If your company has secrets (which it almost certainly does), then it’s not a stretch to say that it also has a leak problem. Many companies struggle with keeping their sensitive information properly secured, leaving them open to attack and data loss. Although you can’t completely eliminate your risk of data loss or theft, you can use data loss prevention strategies to reduce the likelihood that your environment will be infiltrated.
Data loss prevention, also known as DLP, is a security model that uses automated access monitoring and alerts, endpoint and data security protocols, and data sensitivity identification to prevent unauthorized access to your secrets. To avoid leaky secrets, search for potential weak points and appropriately secure your secrets before you find yourself the victim of a data breach.
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All Companies Have Secrets
All companies have sensitive information that should not be floating around on the Internet. The data could include proprietary recipes, formulas, or blueprints. There could be employee information stored on a database that includes social security numbers and home addresses. Your company could have a list of login credentials for employees that is improperly categorized and secured.
There is also customer information to worry about. While losing or leaking proprietary information and other sensitive data could be harmful to your business, if you have information about your customers, it’s imperative that you make every effort to protect it. Failure to do so can result in fines, lawsuits, reputation damage and loss of business.
Whether a customer provides shipping information or tracking cookies and analytics monitor website visitors, companies have access to a great deal of sensitive, valuable data. Any company with a website is likely to be using cookies, and many customers create accounts with passwords, names, addresses, and other information that shouldn’t be public knowledge. IP addresses, marketing information, and protected health information are all potentially stored in an organization’s database.
Companies Can’t Protect Their Secrets
Unfortunately, for all the data that companies collect from their customers, they often don’t do a particularly good job of keeping it secure, as indicated by the ever-increasing number of data breaches and lawsuits filed by affected consumers. Over 420 million people were affected by breaches in 2022, and 83% of companies surveyed by IBM stated that they had experienced a data breach.
A similar report by GitGuardian puts that number around 75%, but ultimately, the majority of organizations have experienced at least one breach, and it’s likely that many of them will experience another in the future. 53% of respondents found issues with their open source dependencies, vulnerabilities that result from using open source code to build applications without adequately vetting for potential exploits.
Over half of senior security professionals responded that they and their teams shared sensitive information in plaintext, which creates more opportunities for attackers. If an attacker were able to access that information, it would be relatively easy to exploit. Additionally, many security teams rely on manual processes for detecting improperly stored secrets, which is a time-consuming and inefficient method.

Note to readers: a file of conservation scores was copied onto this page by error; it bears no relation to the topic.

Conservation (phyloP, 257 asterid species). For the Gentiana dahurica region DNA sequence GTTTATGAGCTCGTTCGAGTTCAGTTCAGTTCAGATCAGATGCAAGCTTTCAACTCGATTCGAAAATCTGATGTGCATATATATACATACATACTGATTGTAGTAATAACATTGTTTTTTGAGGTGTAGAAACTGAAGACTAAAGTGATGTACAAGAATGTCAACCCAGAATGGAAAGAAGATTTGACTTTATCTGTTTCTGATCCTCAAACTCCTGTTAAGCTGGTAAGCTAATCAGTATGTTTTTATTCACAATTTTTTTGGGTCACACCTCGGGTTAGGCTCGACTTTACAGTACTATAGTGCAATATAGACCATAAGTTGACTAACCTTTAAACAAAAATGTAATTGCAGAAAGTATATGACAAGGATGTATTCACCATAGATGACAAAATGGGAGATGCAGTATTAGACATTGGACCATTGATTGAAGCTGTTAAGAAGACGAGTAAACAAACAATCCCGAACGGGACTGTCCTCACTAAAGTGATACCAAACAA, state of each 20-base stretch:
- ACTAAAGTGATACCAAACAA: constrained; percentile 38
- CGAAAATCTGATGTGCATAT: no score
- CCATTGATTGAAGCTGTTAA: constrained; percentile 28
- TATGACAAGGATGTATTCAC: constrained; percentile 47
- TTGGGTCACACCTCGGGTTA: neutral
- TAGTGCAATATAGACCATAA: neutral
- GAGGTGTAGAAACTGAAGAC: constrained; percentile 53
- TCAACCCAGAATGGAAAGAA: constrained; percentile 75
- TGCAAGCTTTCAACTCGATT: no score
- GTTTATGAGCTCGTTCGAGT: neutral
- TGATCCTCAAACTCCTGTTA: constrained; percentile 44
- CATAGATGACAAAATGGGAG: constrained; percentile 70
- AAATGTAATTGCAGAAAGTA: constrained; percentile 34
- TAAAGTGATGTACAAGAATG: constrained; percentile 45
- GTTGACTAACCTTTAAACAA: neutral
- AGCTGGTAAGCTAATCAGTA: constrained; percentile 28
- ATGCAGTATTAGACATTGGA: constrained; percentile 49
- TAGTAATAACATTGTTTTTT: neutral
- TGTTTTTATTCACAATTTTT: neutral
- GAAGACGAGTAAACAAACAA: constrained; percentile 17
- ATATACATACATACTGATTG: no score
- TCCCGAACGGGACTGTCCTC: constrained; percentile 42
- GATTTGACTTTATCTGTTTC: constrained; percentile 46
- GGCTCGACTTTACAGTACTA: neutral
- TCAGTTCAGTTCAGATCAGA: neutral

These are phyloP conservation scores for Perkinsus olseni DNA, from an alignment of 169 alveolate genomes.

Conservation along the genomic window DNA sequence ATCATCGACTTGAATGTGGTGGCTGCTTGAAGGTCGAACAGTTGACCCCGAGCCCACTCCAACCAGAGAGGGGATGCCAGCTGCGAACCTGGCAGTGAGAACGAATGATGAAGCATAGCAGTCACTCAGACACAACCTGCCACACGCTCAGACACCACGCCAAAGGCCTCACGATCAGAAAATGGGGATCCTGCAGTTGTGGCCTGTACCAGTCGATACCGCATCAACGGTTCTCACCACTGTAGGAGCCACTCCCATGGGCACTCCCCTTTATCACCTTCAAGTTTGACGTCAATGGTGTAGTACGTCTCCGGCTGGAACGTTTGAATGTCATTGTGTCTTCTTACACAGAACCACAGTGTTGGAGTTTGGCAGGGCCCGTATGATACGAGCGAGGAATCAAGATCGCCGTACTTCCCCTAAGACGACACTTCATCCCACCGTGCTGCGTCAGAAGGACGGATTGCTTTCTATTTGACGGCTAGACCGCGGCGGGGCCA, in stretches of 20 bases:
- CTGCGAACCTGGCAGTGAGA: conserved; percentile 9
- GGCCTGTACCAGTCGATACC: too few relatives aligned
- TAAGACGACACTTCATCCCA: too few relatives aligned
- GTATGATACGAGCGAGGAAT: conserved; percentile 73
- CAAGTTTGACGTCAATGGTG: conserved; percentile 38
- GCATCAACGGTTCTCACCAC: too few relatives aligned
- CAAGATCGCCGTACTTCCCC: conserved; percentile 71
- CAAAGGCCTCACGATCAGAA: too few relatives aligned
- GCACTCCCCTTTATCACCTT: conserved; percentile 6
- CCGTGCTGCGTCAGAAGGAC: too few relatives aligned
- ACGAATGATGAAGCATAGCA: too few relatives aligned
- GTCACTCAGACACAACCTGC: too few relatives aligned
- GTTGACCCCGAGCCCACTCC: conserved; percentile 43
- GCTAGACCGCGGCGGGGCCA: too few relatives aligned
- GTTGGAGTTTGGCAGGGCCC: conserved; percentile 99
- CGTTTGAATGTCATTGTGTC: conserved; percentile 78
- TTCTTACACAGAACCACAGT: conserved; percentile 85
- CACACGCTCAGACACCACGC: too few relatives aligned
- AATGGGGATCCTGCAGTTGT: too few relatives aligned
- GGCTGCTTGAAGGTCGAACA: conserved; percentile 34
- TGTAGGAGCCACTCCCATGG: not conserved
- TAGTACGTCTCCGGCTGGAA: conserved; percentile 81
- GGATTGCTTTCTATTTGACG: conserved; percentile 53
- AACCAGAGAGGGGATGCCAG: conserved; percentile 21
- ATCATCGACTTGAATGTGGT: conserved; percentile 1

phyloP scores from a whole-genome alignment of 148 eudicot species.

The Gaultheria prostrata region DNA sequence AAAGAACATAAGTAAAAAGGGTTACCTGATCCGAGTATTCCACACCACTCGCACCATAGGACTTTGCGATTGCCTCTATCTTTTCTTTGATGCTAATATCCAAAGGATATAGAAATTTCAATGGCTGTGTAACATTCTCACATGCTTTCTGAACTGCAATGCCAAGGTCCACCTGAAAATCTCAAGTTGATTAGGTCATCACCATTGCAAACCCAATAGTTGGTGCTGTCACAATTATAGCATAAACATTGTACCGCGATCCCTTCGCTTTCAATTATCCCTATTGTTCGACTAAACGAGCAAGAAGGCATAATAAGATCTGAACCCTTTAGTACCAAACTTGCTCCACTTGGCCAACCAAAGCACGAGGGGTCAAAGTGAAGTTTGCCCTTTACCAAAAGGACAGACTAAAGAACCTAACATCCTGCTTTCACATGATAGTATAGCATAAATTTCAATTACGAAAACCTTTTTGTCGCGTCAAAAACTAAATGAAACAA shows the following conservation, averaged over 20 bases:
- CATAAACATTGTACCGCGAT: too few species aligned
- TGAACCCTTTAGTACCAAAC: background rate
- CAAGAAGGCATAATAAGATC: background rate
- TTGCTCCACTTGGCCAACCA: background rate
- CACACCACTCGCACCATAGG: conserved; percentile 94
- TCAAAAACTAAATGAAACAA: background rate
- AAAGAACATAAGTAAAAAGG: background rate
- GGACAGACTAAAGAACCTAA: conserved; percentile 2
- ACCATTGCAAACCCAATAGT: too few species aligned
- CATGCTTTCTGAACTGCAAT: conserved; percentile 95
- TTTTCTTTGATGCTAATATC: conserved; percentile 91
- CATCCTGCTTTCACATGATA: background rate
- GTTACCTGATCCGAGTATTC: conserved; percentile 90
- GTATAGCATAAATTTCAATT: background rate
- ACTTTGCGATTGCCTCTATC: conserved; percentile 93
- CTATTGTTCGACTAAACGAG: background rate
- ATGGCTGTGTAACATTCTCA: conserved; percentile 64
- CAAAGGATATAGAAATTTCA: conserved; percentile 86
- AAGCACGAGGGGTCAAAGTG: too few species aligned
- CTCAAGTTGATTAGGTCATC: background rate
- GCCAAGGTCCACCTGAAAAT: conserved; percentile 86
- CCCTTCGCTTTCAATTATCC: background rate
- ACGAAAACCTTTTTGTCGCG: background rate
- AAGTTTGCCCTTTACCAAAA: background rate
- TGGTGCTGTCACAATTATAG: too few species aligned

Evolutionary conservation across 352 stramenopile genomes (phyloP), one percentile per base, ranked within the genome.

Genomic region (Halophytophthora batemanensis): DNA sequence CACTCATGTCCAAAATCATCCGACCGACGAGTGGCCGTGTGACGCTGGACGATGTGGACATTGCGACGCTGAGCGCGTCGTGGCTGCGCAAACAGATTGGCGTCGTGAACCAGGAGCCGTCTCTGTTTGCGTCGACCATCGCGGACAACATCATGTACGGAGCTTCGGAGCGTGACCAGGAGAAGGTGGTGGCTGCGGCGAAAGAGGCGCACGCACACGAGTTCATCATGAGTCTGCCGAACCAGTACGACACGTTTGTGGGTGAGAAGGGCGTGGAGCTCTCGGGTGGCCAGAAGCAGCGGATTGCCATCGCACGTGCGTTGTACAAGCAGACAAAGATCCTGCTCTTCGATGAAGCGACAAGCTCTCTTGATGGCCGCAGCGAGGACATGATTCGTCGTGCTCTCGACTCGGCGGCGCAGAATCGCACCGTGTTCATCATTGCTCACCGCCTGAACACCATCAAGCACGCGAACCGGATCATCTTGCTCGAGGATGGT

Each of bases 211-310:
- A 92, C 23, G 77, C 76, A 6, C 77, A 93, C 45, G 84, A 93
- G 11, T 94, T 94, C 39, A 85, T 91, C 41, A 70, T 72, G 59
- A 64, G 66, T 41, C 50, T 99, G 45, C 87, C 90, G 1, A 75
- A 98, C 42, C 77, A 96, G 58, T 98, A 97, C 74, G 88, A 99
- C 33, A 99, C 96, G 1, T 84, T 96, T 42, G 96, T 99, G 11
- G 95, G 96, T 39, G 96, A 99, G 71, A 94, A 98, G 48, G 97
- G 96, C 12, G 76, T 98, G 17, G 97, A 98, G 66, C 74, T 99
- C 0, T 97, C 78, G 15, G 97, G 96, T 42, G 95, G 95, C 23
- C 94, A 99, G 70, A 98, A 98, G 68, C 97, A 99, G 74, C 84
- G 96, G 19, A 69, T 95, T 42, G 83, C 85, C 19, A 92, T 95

The other disadvantage of manual review is that attackers have begun using automated tools to detect vulnerabilities in open source code, which gives them an edge over companies’ security personnel. Attackers are able to exploit vulnerabilities and secrets faster than security teams can find the problem, nevermind trying to fix it. As a result, the security teams at many companies are both overworked and ineffective, leading to an increased risk of attacks and malicious access to or leakage of company secrets.
Keeping Secrets Secret
To solve the leaky secrets problem, companies should consider automated solutions that can help with data discovery and classification, environment governance, and DLP to prevent exfiltration of sensitive data. Good data security starts with knowing what data your company has in its environment and encrypting the most sensitive information while blocking malicious traffic. Ideally, your company will use data loss prevention (DLP) tactics as well.
DLP prevents your data from being accidentally or intentionally leaked outside of your security environment. Whether you need to improve your BYOD security policy, determine whether you’re compliant with local privacy regulations, or improve your data visibility, DLP tools can help. Monitoring user access to your data can also help, both by limiting the number of people permitted to access that data and by improving your odds of fast breach detection. Unusual activity is detected by automated monitoring tools, and you will receive an alert in real time.
Without proper security governance, your secrets will continue to leak. Even if you have no malicious insiders, a careless or poorly trained employee could easily enable unauthorized access to your security environment. To stop the leaks, it’s important to use DLP and automated monitoring that can keep eyes on your files, appropriately categorize sensitive data, and flag or block unusual and unauthorized activity. While this may seem like a lot of effort for a problem that hasn’t materialized, remember that anything you can do to prevent a data breach will save you much more money and time than any recovery strategy.